A quick followup to the brilliant essay by Dr. J on how well a person can eat for $22 per week.
This is the first case the Czar knows of where someone documented these findings; however, the Czar has reason to believe the average Progressive knows this already, and is keeping it quiet.
First, a person surviving off food stamps is proof to the Progressive that the program can work. You can live healthily (and by you, the Progressive means not them) off food stamps. In fact, you might wonder why they do not tout this as a government solution that seems to work.
The reason is because food stamps can net you as much as $32 per week, based on where you live and how many people you are feeding in your family this way. Dr. Js acquaintance proved that you can cut this by almost one-third, which would equal billions of dollars in savings. So that isnt going to work for a Progressive, who thinks people should eat almost as well as they do…perhaps $50 per day. Who knows.
The second reason the Czar suspects this is well-known to the Progressive is the new argument that has appeared about food deserts. Have you heard about this? In effect, the argument goes like this: sure, its great that Dr. Js acquaintance can eat well for $22 per weekbut she has a car and a nice grocery store. Most poor people do not have cars, and have no easy access to grocery stores that carry inexpensive, healthy food. They live in food deserts, which means that even with all that money, they cannot feed themselves well. Therefore, we need to get them more money to afford the transportation to get there.
There are two problems with that argument.
First, most urban poor have easy access to the necessary transportation to get them to such a store. As GorT proves at least once a year, most poor people in this country today have more possessions than the middle class did twenty years ago. That includes a car. And a short walk to public transportation gets them where they need to go. Interestingly, people who live well outside of public transportation areas tend not to live off food stamps. Curious, no? In short, the means exist to obtain good, inexpensive foodthere are no food deserts.
Second, many local neighborhood grocery stores do not enjoy low prices. Naturally, because they are mom-and-pop stores with high overhead. The big chain stores have lower overhead, and certainly offer lower-priced food with established transportation networks that guarantee high quality and a comfortable level of freshness. The problem is that many of these big chain stores are non-union. As a result, they are prevented into going into areas that serve the most need and demand. The mom-and-pop stores continue to charge higher prices. When a non-union Wal-Mart proposes going into a neighborhood, offering thousands of jobs and benefits, they are opposed. Why? Because they will put the poor mom-and-pop store out of business.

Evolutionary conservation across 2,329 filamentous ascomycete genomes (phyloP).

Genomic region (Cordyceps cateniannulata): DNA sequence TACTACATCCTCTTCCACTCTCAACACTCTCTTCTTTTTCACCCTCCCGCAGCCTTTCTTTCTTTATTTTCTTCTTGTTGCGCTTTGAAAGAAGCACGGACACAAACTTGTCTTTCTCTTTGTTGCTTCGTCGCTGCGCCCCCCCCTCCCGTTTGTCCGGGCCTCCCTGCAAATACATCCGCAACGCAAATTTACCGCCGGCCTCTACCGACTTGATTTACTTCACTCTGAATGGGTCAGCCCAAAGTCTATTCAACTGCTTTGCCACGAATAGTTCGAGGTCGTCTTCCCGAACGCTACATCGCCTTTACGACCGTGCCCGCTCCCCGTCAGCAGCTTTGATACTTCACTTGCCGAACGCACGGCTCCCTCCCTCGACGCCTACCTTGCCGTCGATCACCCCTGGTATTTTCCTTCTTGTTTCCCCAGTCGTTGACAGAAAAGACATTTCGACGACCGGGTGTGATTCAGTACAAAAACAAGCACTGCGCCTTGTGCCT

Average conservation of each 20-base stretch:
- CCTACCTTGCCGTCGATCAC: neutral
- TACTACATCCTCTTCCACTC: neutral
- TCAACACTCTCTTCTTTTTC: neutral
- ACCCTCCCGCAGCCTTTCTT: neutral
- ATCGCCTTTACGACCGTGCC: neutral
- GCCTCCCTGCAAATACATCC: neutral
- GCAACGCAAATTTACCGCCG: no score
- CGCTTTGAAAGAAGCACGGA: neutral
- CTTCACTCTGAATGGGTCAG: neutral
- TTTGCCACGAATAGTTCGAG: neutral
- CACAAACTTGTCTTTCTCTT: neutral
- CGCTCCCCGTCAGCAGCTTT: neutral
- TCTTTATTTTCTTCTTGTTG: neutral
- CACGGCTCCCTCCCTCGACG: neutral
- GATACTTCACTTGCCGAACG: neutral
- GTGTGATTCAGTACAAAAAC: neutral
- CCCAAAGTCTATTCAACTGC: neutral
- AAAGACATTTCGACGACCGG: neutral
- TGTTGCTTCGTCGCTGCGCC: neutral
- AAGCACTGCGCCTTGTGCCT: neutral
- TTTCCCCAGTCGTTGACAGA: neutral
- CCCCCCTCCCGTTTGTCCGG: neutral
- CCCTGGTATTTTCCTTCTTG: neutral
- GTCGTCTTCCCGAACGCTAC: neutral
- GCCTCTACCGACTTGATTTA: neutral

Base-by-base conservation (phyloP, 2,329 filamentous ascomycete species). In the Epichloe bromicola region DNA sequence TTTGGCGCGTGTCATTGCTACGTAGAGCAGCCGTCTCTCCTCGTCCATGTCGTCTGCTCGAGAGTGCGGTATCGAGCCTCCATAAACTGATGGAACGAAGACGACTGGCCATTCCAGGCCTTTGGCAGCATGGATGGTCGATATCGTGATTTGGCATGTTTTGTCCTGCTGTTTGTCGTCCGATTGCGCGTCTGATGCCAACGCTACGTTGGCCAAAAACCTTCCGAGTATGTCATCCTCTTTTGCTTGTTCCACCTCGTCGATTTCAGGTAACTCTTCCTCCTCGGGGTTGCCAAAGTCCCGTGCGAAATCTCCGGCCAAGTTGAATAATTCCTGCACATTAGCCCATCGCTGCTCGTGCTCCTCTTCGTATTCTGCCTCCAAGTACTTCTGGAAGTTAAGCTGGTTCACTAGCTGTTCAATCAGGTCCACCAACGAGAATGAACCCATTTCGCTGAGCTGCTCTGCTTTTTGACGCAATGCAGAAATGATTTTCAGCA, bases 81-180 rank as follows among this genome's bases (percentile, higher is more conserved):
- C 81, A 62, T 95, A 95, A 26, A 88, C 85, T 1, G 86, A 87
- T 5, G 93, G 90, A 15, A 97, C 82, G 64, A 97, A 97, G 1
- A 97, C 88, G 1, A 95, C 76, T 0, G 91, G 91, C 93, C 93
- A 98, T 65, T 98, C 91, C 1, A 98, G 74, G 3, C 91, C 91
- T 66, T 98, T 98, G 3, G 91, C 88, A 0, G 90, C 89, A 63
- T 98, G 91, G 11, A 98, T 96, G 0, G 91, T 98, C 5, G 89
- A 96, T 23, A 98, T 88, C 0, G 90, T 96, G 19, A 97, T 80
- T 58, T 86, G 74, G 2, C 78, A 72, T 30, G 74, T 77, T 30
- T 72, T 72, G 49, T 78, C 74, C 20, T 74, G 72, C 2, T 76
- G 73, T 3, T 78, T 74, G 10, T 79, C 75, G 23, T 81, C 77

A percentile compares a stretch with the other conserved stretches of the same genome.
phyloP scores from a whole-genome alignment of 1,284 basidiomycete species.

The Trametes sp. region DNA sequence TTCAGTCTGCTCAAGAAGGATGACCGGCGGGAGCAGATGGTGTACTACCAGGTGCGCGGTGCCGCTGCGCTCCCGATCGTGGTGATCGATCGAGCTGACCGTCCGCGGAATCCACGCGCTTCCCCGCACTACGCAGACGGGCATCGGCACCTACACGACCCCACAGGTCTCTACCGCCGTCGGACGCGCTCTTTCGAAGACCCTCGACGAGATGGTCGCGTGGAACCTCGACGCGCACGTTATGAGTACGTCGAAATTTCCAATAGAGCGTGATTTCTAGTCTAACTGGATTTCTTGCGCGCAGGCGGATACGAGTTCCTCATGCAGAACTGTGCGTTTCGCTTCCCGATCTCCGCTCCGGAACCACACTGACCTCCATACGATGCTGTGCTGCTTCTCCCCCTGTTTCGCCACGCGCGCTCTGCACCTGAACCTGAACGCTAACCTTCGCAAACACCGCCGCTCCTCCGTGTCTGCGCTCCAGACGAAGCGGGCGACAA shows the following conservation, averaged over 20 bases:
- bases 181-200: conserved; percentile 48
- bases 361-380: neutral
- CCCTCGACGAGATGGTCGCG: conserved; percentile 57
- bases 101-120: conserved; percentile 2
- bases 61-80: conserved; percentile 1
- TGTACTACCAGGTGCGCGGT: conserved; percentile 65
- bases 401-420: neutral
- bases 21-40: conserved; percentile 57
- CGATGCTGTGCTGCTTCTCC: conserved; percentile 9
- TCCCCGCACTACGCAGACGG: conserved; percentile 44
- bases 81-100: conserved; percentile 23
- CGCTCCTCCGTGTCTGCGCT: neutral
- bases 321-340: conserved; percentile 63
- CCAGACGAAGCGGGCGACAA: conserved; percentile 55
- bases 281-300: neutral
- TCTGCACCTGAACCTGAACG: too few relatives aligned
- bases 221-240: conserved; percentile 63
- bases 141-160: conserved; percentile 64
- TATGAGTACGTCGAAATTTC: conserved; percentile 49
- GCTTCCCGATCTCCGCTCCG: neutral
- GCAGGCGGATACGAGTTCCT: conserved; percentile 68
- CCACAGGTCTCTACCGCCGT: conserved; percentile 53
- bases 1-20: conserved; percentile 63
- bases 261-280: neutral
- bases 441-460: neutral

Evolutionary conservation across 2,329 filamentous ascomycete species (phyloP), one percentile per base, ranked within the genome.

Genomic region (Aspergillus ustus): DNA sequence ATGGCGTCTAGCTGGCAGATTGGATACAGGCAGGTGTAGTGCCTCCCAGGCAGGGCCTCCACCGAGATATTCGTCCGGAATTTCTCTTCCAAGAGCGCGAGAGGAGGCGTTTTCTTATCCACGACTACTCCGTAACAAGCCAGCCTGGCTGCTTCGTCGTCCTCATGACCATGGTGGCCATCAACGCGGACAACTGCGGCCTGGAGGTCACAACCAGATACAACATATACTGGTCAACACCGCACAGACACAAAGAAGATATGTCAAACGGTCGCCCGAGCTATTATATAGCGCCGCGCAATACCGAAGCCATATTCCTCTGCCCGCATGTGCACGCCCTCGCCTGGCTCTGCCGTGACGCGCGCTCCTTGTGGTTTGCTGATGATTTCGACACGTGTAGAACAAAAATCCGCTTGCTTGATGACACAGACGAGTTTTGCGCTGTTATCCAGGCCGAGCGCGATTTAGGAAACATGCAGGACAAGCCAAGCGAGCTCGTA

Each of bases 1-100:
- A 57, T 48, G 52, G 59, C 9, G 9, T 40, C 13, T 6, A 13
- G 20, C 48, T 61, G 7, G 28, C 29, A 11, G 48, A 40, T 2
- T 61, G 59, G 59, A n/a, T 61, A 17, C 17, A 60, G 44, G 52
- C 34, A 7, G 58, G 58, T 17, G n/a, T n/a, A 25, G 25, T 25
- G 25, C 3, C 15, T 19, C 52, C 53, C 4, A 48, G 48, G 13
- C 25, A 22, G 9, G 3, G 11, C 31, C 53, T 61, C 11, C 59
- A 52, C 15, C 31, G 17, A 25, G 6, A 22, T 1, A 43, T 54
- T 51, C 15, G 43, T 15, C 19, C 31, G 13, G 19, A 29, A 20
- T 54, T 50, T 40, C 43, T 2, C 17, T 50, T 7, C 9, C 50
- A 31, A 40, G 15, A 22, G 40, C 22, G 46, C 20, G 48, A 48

In other words, the non-union store will provide 1,400 jobs at the expense of two or three people who have been gouging their neighbors for years. That is the free market, folks. Mom and pop can survive if they agree to provide more foods at 10% markup instead of 25% markup. But they dont want to. But when the UFCW-run stores offer to build in that area, local government offers them tax incentives like TIFs to do so. Union jobs, you see. Oh, and screw the mom-and-pop store; they should have unionized years ago.
As always, the more you explore the relationships behind these things, the more you see the Progressive model gets caught up in its own web. A government food assistance program could be run for a fraction of the cost, and participants could easily live nutriously off the stipendbut it would involve getting government out of picking winners and losers, and it would definitely screw the unions. So here we are.